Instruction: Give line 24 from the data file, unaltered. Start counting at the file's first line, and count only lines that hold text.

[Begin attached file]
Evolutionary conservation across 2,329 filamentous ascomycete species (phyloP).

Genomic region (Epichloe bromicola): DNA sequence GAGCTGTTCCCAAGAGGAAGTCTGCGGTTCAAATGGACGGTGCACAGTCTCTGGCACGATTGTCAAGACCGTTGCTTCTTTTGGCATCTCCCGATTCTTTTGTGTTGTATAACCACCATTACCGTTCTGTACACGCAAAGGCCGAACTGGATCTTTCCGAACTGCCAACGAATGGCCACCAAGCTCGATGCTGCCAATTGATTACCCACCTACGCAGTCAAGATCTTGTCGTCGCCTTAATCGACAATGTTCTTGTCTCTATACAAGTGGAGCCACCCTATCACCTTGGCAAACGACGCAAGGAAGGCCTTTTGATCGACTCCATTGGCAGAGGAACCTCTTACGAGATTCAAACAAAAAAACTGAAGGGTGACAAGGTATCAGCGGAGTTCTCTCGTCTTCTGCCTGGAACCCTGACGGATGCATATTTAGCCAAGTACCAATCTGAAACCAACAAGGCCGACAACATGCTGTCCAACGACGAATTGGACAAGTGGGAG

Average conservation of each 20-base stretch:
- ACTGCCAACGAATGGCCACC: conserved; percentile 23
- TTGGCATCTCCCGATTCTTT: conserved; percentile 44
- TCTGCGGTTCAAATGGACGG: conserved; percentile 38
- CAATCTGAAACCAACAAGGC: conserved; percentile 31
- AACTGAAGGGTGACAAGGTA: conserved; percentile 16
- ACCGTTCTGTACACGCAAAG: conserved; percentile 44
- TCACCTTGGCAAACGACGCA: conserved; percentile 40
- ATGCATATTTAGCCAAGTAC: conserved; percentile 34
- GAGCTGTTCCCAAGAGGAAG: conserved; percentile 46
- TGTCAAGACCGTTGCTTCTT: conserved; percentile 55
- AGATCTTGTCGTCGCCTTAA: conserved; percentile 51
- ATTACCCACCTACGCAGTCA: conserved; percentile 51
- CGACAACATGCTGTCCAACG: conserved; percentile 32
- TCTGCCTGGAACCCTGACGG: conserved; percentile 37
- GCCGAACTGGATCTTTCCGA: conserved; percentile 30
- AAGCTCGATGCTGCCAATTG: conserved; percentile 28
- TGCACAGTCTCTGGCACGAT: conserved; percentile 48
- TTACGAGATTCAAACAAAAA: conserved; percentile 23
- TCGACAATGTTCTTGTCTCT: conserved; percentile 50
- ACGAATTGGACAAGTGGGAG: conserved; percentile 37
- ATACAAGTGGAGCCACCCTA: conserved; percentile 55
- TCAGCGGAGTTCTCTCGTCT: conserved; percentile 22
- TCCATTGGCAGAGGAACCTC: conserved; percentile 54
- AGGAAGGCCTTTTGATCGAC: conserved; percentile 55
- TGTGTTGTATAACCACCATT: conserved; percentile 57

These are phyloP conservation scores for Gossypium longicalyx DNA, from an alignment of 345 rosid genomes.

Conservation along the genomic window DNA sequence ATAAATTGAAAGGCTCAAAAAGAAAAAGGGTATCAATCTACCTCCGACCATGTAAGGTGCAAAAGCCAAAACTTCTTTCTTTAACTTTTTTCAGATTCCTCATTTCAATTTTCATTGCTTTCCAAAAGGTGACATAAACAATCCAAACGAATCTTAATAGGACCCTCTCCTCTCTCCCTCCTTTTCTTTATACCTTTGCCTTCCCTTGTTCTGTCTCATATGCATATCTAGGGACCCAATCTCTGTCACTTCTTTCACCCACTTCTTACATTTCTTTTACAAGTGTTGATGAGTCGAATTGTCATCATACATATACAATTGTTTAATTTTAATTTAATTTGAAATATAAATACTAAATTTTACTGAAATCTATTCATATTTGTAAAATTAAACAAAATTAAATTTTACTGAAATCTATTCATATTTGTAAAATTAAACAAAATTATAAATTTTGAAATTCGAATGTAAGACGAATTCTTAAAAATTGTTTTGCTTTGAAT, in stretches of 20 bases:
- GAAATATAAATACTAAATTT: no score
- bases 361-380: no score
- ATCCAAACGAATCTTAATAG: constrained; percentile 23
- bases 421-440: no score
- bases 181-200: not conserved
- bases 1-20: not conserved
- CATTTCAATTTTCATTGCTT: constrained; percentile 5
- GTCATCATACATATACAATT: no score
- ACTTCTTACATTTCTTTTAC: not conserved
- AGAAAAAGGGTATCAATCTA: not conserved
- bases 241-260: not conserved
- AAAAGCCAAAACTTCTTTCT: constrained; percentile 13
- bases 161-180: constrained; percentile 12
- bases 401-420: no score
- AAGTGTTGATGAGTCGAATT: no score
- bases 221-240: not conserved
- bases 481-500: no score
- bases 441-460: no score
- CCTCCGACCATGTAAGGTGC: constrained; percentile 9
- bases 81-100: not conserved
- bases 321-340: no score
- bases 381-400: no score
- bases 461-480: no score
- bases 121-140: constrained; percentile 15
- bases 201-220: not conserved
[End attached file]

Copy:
- ATACAAGTGGAGCCACCCTA: conserved; percentile 55